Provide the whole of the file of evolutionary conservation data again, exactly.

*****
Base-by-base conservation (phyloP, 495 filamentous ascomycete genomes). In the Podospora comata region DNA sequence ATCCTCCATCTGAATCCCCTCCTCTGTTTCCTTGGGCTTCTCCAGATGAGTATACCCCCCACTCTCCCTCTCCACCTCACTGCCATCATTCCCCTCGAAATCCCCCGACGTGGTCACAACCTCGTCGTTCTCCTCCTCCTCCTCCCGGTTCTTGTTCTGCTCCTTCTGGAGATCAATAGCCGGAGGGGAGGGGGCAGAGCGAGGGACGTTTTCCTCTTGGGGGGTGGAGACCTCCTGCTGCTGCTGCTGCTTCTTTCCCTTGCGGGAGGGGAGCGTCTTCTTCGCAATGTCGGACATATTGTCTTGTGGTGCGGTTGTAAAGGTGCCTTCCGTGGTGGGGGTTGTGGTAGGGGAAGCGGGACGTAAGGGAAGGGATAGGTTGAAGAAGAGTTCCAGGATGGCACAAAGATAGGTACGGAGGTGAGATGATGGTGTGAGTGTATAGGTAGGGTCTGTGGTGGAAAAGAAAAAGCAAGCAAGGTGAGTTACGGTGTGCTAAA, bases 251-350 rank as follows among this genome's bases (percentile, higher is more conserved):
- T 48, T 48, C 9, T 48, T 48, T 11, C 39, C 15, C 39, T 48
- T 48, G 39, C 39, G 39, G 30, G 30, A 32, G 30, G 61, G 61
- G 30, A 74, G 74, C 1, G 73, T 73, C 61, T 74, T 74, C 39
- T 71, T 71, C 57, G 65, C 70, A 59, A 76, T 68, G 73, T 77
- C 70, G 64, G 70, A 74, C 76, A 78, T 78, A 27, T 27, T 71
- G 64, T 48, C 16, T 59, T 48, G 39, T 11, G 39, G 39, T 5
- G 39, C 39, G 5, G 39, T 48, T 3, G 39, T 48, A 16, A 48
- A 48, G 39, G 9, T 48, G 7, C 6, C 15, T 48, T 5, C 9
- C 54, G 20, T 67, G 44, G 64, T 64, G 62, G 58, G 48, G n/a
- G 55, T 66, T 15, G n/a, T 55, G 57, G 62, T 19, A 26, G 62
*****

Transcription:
Base-by-base conservation (phyloP, 495 filamentous ascomycete genomes). In the Podospora comata region DNA sequence ATCCTCCATCTGAATCCCCTCCTCTGTTTCCTTGGGCTTCTCCAGATGAGTATACCCCCCACTCTCCCTCTCCACCTCACTGCCATCATTCCCCTCGAAATCCCCCGACGTGGTCACAACCTCGTCGTTCTCCTCCTCCTCCTCCCGGTTCTTGTTCTGCTCCTTCTGGAGATCAATAGCCGGAGGGGAGGGGGCAGAGCGAGGGACGTTTTCCTCTTGGGGGGTGGAGACCTCCTGCTGCTGCTGCTGCTTCTTTCCCTTGCGGGAGGGGAGCGTCTTCTTCGCAATGTCGGACATATTGTCTTGTGGTGCGGTTGTAAAGGTGCCTTCCGTGGTGGGGGTTGTGGTAGGGGAAGCGGGACGTAAGGGAAGGGATAGGTTGAAGAAGAGTTCCAGGATGGCACAAAGATAGGTACGGAGGTGAGATGATGGTGTGAGTGTATAGGTAGGGTCTGTGGTGGAAAAGAAAAAGCAAGCAAGGTGAGTTACGGTGTGCTAAA, bases 251-350 rank as follows among this genome's bases (percentile, higher is more conserved):
- T 48, T 48, C 9, T 48, T 48, T 11, C 39, C 15, C 39, T 48
- T 48, G 39, C 39, G 39, G 30, G 30, A 32, G 30, G 61, G 61
- G 30, A 74, G 74, C 1, G 73, T 73, C 61, T 74, T 74, C 39
- T 71, T 71, C 57, G 65, C 70, A 59, A 76, T 68, G 73, T 77
- C 70, G 64, G 70, A 74, C 76, A 78, T 78, A 27, T 27, T 71
- G 64, T 48, C 16, T 59, T 48, G 39, T 11, G 39, G 39, T 5
- G 39, C 39, G 5, G 39, T 48, T 3, G 39, T 48, A 16, A 48
- A 48, G 39, G 9, T 48, G 7, C 6, C 15, T 48, T 5, C 9
- C 54, G 20, T 67, G 44, G 64, T 64, G 62, G 58, G 48, G n/a
- G 55, T 66, T 15, G n/a, T 55, G 57, G 62, T 19, A 26, G 62